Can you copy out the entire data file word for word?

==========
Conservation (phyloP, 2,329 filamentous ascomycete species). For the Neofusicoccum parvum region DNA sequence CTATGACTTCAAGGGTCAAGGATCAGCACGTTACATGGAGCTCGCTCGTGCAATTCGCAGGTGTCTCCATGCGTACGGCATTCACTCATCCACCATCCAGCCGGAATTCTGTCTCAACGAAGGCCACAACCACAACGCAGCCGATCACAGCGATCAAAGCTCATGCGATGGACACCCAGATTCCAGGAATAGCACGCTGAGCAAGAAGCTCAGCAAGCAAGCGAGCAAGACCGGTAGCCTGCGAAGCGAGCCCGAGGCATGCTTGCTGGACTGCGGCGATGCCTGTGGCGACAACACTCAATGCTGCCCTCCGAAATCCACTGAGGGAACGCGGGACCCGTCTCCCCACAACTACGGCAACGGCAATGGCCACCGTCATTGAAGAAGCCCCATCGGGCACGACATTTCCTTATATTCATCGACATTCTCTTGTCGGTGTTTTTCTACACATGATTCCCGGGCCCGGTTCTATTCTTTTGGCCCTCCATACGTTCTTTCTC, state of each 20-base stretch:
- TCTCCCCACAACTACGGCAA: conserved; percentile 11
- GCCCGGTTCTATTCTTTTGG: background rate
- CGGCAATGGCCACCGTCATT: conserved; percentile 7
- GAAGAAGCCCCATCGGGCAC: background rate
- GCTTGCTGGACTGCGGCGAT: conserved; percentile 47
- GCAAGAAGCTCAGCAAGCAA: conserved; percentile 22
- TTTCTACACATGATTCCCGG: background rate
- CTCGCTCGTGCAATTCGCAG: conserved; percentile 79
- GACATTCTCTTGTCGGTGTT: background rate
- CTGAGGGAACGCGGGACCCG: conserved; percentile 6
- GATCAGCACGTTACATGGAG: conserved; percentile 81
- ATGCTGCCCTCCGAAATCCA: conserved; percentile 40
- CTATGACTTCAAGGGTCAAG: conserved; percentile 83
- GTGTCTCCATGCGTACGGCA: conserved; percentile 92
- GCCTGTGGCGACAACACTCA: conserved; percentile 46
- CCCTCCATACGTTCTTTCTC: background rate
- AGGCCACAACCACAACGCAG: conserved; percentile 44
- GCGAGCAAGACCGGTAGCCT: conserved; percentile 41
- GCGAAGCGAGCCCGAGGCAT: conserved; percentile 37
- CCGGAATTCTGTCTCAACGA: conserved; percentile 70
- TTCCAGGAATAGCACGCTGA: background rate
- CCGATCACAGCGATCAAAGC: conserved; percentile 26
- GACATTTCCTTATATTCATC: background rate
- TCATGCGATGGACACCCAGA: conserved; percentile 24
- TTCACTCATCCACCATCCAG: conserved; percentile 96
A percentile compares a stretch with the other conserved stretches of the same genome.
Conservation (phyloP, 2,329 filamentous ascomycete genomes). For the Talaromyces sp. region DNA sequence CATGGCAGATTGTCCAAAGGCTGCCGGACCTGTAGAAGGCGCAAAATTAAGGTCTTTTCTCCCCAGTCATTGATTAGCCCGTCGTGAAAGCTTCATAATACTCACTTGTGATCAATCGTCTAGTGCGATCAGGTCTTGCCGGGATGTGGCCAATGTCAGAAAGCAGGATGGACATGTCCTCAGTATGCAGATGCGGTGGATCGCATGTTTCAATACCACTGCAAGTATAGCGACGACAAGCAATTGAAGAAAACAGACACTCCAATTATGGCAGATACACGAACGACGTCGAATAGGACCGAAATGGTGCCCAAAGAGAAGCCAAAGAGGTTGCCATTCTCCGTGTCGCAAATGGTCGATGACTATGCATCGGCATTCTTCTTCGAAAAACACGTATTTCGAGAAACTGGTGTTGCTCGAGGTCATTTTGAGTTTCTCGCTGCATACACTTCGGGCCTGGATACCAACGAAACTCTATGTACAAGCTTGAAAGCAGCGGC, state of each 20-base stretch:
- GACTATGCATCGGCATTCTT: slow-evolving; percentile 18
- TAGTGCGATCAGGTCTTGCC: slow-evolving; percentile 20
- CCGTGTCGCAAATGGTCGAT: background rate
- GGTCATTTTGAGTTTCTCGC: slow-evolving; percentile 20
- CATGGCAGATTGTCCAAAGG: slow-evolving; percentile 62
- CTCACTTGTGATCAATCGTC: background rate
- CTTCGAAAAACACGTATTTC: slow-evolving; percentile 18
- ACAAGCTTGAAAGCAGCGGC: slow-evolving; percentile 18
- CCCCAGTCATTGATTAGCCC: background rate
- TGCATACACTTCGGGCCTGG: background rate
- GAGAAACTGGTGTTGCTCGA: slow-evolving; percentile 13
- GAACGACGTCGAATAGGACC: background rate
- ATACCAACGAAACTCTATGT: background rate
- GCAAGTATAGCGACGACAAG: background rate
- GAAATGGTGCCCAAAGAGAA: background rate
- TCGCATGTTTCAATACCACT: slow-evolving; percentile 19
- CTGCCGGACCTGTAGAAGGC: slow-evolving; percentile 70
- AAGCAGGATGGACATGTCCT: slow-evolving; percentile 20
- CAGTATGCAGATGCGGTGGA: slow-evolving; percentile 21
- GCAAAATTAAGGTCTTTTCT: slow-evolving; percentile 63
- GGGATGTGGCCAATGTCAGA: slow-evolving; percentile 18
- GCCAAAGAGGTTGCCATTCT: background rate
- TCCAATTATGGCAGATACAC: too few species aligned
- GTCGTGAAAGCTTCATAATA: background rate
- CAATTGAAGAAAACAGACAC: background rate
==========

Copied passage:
Conservation (phyloP, 2,329 filamentous ascomycete species). For the Neofusicoccum parvum region DNA sequence CTATGACTTCAAGGGTCAAGGATCAGCACGTTACATGGAGCTCGCTCGTGCAATTCGCAGGTGTCTCCATGCGTACGGCATTCACTCATCCACCATCCAGCCGGAATTCTGTCTCAACGAAGGCCACAACCACAACGCAGCCGATCACAGCGATCAAAGCTCATGCGATGGACACCCAGATTCCAGGAATAGCACGCTGAGCAAGAAGCTCAGCAAGCAAGCGAGCAAGACCGGTAGCCTGCGAAGCGAGCCCGAGGCATGCTTGCTGGACTGCGGCGATGCCTGTGGCGACAACACTCAATGCTGCCCTCCGAAATCCACTGAGGGAACGCGGGACCCGTCTCCCCACAACTACGGCAACGGCAATGGCCACCGTCATTGAAGAAGCCCCATCGGGCACGACATTTCCTTATATTCATCGACATTCTCTTGTCGGTGTTTTTCTACACATGATTCCCGGGCCCGGTTCTATTCTTTTGGCCCTCCATACGTTCTTTCTC, state of each 20-base stretch:
- TCTCCCCACAACTACGGCAA: conserved; percentile 11
- GCCCGGTTCTATTCTTTTGG: background rate
- CGGCAATGGCCACCGTCATT: conserved; percentile 7
- GAAGAAGCCCCATCGGGCAC: background rate
- GCTTGCTGGACTGCGGCGAT: conserved; percentile 47
- GCAAGAAGCTCAGCAAGCAA: conserved; percentile 22
- TTTCTACACATGATTCCCGG: background rate
- CTCGCTCGTGCAATTCGCAG: conserved; percentile 79
- GACATTCTCTTGTCGGTGTT: background rate
- CTGAGGGAACGCGGGACCCG: conserved; percentile 6
- GATCAGCACGTTACATGGAG: conserved; percentile 81
- ATGCTGCCCTCCGAAATCCA: conserved; percentile 40
- CTATGACTTCAAGGGTCAAG: conserved; percentile 83
- GTGTCTCCATGCGTACGGCA: conserved; percentile 92
- GCCTGTGGCGACAACACTCA: conserved; percentile 46
- CCCTCCATACGTTCTTTCTC: background rate
- AGGCCACAACCACAACGCAG: conserved; percentile 44
- GCGAGCAAGACCGGTAGCCT: conserved; percentile 41
- GCGAAGCGAGCCCGAGGCAT: conserved; percentile 37
- CCGGAATTCTGTCTCAACGA: conserved; percentile 70
- TTCCAGGAATAGCACGCTGA: background rate
- CCGATCACAGCGATCAAAGC: conserved; percentile 26
- GACATTTCCTTATATTCATC: background rate
- TCATGCGATGGACACCCAGA: conserved; percentile 24
- TTCACTCATCCACCATCCAG: conserved; percentile 96
A percentile compares a stretch with the other conserved stretches of the same genome.
Conservation (phyloP, 2,329 filamentous ascomycete genomes). For the Talaromyces sp. region DNA sequence CATGGCAGATTGTCCAAAGGCTGCCGGACCTGTAGAAGGCGCAAAATTAAGGTCTTTTCTCCCCAGTCATTGATTAGCCCGTCGTGAAAGCTTCATAATACTCACTTGTGATCAATCGTCTAGTGCGATCAGGTCTTGCCGGGATGTGGCCAATGTCAGAAAGCAGGATGGACATGTCCTCAGTATGCAGATGCGGTGGATCGCATGTTTCAATACCACTGCAAGTATAGCGACGACAAGCAATTGAAGAAAACAGACACTCCAATTATGGCAGATACACGAACGACGTCGAATAGGACCGAAATGGTGCCCAAAGAGAAGCCAAAGAGGTTGCCATTCTCCGTGTCGCAAATGGTCGATGACTATGCATCGGCATTCTTCTTCGAAAAACACGTATTTCGAGAAACTGGTGTTGCTCGAGGTCATTTTGAGTTTCTCGCTGCATACACTTCGGGCCTGGATACCAACGAAACTCTATGTACAAGCTTGAAAGCAGCGGC, state of each 20-base stretch:
- GACTATGCATCGGCATTCTT: slow-evolving; percentile 18
- TAGTGCGATCAGGTCTTGCC: slow-evolving; percentile 20
- CCGTGTCGCAAATGGTCGAT: background rate
- GGTCATTTTGAGTTTCTCGC: slow-evolving; percentile 20
- CATGGCAGATTGTCCAAAGG: slow-evolving; percentile 62
- CTCACTTGTGATCAATCGTC: background rate
- CTTCGAAAAACACGTATTTC: slow-evolving; percentile 18
- ACAAGCTTGAAAGCAGCGGC: slow-evolving; percentile 18
- CCCCAGTCATTGATTAGCCC: background rate
- TGCATACACTTCGGGCCTGG: background rate
- GAGAAACTGGTGTTGCTCGA: slow-evolving; percentile 13
- GAACGACGTCGAATAGGACC: background rate
- ATACCAACGAAACTCTATGT: background rate
- GCAAGTATAGCGACGACAAG: background rate
- GAAATGGTGCCCAAAGAGAA: background rate
- TCGCATGTTTCAATACCACT: slow-evolving; percentile 19
- CTGCCGGACCTGTAGAAGGC: slow-evolving; percentile 70
- AAGCAGGATGGACATGTCCT: slow-evolving; percentile 20
- CAGTATGCAGATGCGGTGGA: slow-evolving; percentile 21
- GCAAAATTAAGGTCTTTTCT: slow-evolving; percentile 63
- GGGATGTGGCCAATGTCAGA: slow-evolving; percentile 18
- GCCAAAGAGGTTGCCATTCT: background rate
- TCCAATTATGGCAGATACAC: too few species aligned
- GTCGTGAAAGCTTCATAATA: background rate
- CAATTGAAGAAAACAGACAC: background rate